The Union Cabinet made the decision, four days ago, to relax Cabotage laws for three years to benefit the International Container Transhipment Terminal (ICTT) at Vallarpadam, Kochi. Cabotage, meant to protect domestic shipping, effectively bars foreign vessels from operating between domestic ports. Under the new Cabinet ruling, foreign vessels will now be allowed to operate feeder services for three years, something that will immensely benefit the Vallarpadam ICTT.
The move has been welcomed by large sections of industry, especially in Kerala. The Vallarpadam terminal is being operated by Dubai Ports World, which had consistently asked for a relaxation in the country’s Cabotage laws that were enshrined in the 1958 Merchant Shipping Act. This would allow foreign vessels to tranship Export-Import containers to and from the Vallarpadam ICTT. Because of these laws, they argued, India was unable to compete with Colombo that tranships 2 million twenty foot equivalent units (TEU) from India annually. Vallarpadam is handling just 20,000 a year, according to media reports. Encouraging mainline foreign ships at Kochi would boost the sector and bring down costs, many claimed, pointing out that about half the country’s containers were transhipped in foreign ports.
Head of DP World Asia region Anil Singh is understandably happy at the Union Cabinet decision, saying that the ruling would greatly help Indian trade and reduce freight costs. “It is good news and the Government has taken the right decision. As you know, huge investments have gone into the project, not from us alone. The Government also invested a lot. Erosion of these investments hurt all stakeholders,” he told the Hindu Business Line.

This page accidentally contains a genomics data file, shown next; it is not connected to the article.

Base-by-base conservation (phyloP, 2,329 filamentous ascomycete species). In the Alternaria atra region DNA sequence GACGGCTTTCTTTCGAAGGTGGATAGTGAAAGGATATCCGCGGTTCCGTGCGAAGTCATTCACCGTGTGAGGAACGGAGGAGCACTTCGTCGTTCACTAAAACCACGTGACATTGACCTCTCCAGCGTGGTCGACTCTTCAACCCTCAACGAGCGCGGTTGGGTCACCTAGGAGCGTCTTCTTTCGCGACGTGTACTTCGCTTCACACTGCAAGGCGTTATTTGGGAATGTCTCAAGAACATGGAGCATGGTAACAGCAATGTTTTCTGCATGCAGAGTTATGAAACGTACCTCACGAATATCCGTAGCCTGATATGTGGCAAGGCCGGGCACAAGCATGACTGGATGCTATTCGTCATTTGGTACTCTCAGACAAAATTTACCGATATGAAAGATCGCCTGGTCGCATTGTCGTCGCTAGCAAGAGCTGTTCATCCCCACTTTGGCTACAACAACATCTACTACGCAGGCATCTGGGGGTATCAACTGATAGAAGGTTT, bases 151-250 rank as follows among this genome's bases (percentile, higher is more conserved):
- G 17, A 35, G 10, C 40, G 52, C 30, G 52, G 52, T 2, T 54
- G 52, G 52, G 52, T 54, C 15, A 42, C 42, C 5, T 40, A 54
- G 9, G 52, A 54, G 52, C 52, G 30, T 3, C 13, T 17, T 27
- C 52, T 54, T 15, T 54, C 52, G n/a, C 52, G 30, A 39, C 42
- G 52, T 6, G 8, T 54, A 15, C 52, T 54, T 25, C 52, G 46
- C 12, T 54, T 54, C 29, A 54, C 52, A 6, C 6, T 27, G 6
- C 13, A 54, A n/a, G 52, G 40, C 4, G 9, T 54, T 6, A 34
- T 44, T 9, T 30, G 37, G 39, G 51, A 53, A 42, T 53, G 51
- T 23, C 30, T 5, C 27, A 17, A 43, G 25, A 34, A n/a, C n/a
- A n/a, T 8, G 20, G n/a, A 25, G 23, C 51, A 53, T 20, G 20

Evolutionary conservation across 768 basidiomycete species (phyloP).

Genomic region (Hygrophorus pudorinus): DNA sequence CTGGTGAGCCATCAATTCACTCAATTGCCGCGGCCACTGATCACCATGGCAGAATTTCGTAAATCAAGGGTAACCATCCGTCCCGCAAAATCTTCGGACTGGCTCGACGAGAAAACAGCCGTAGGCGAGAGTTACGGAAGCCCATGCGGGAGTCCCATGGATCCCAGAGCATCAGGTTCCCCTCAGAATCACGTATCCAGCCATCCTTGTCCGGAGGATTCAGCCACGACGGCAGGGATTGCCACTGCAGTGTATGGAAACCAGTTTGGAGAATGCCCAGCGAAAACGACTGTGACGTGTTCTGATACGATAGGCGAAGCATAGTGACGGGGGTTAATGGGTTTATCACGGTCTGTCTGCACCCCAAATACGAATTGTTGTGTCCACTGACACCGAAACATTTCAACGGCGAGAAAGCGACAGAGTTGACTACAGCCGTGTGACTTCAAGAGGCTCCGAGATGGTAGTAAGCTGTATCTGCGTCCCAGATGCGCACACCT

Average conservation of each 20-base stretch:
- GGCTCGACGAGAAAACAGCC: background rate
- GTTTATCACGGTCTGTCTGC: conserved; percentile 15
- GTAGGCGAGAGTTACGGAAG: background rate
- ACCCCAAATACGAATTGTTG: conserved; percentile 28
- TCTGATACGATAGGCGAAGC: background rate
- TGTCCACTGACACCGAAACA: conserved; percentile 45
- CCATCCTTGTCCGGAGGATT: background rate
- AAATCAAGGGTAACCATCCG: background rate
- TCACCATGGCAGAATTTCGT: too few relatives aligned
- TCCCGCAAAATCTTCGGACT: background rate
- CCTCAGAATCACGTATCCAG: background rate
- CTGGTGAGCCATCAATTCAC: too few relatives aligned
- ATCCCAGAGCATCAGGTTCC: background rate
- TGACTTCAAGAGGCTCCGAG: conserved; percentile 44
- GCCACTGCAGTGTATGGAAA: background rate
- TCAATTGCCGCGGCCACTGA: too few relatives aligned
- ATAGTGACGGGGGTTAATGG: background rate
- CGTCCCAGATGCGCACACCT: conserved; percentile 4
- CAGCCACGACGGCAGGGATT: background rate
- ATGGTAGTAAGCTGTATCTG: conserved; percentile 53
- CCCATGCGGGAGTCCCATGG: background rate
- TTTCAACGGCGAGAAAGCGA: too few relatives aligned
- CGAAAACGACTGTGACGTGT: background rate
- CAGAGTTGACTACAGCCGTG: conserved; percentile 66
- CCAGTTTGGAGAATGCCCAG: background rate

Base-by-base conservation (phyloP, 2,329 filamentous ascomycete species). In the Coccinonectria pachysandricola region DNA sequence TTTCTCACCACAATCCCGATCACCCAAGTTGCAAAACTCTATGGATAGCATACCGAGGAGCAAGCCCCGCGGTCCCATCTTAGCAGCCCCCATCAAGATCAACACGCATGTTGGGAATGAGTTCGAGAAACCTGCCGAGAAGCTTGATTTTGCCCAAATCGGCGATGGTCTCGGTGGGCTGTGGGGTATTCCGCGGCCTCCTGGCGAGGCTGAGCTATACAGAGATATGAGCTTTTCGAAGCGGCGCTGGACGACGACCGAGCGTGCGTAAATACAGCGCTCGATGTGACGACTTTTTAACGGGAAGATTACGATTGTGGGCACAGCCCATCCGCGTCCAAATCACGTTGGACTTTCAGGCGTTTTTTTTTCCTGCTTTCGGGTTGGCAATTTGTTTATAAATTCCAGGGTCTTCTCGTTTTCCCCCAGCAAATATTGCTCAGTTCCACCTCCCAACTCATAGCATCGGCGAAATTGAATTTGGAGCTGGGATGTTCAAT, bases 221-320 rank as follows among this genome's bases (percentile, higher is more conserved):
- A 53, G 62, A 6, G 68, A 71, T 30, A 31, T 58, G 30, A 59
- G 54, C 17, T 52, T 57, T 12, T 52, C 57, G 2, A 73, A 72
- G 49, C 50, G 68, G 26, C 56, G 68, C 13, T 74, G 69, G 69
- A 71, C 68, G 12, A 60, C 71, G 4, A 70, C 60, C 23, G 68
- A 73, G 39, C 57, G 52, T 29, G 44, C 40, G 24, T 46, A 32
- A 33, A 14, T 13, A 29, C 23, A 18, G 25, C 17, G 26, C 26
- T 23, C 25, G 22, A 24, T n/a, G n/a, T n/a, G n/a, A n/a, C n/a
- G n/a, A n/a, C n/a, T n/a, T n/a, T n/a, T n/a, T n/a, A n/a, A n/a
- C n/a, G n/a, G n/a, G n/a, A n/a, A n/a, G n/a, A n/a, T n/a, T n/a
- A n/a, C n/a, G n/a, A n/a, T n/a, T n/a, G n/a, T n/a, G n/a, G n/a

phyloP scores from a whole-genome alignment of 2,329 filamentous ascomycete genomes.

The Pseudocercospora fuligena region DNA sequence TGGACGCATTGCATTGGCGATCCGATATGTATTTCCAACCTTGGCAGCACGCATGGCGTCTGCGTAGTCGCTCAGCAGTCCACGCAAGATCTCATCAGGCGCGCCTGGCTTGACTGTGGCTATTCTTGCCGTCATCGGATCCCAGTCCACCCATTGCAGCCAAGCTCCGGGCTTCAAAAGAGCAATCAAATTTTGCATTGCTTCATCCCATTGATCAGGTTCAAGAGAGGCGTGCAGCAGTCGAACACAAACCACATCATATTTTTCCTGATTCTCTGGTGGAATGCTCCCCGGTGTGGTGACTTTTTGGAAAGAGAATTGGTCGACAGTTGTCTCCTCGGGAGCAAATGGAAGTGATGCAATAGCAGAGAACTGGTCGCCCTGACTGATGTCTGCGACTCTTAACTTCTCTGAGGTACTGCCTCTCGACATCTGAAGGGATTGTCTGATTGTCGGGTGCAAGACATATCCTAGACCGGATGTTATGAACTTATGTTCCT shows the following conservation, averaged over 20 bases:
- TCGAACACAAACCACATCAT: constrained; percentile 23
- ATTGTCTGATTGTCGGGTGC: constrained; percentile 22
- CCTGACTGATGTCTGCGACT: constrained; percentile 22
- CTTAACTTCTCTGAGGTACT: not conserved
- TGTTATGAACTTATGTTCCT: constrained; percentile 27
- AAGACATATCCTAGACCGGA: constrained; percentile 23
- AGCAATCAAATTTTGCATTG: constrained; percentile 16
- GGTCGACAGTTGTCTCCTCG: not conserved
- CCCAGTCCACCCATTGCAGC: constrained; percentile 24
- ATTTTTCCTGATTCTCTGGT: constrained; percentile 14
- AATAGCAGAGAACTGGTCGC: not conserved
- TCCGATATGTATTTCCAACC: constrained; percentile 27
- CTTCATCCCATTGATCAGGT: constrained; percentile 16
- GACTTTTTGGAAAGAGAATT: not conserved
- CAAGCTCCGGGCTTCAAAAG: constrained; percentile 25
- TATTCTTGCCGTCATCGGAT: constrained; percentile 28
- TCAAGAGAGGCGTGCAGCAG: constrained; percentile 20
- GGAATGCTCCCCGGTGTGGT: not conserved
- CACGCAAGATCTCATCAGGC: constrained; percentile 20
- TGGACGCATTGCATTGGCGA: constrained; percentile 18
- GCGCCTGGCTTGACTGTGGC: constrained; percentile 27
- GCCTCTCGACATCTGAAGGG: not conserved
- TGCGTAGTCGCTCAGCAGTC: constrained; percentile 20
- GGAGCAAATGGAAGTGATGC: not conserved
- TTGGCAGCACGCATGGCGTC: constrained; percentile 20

Industry analysts say that the idea of an ICTT at Vallarpadam was to create a transhipment hub close to the mainline trade route to compete with Colombo and, to a lesser extent, Salalah. President of the Cochin Chamber of Commerce and Industry P. Narayan says that mainline vessels can now commence services to Vallarpadam, making delays and the consequential financial burden due to a lack of feeder vessels ‘a thing of the past’. Congestion and problems due to the need to rely on limited Indian feeder vessels will now ease, he added.
Cabotage restriction were said to be the primary reason why the ICTT Vallarpadam was languishing, but critics point out that there are other issues too, including high terminal costs, dredging costs and other logistical problems. In addition, the decision has worried many Indian ship-owners, who were lobbying hard against the relaxation of Cabotage. “Without creating a level playing field, opening up of coastal trade to foreign competition is not in the interest of the Indian shipping industry,” said one, after the announcement.
The timing of the decision seems to have been made keeping the upcoming “Emerging Kerala” investment summit in mind, but whether Vallarpadam can effectively compete with Colombo or whether the relaxation of Cabotage will prove to be a major setback for Indian shipping- suffering the high taxes and poor governmental support as it does- is something the next three years will clarify.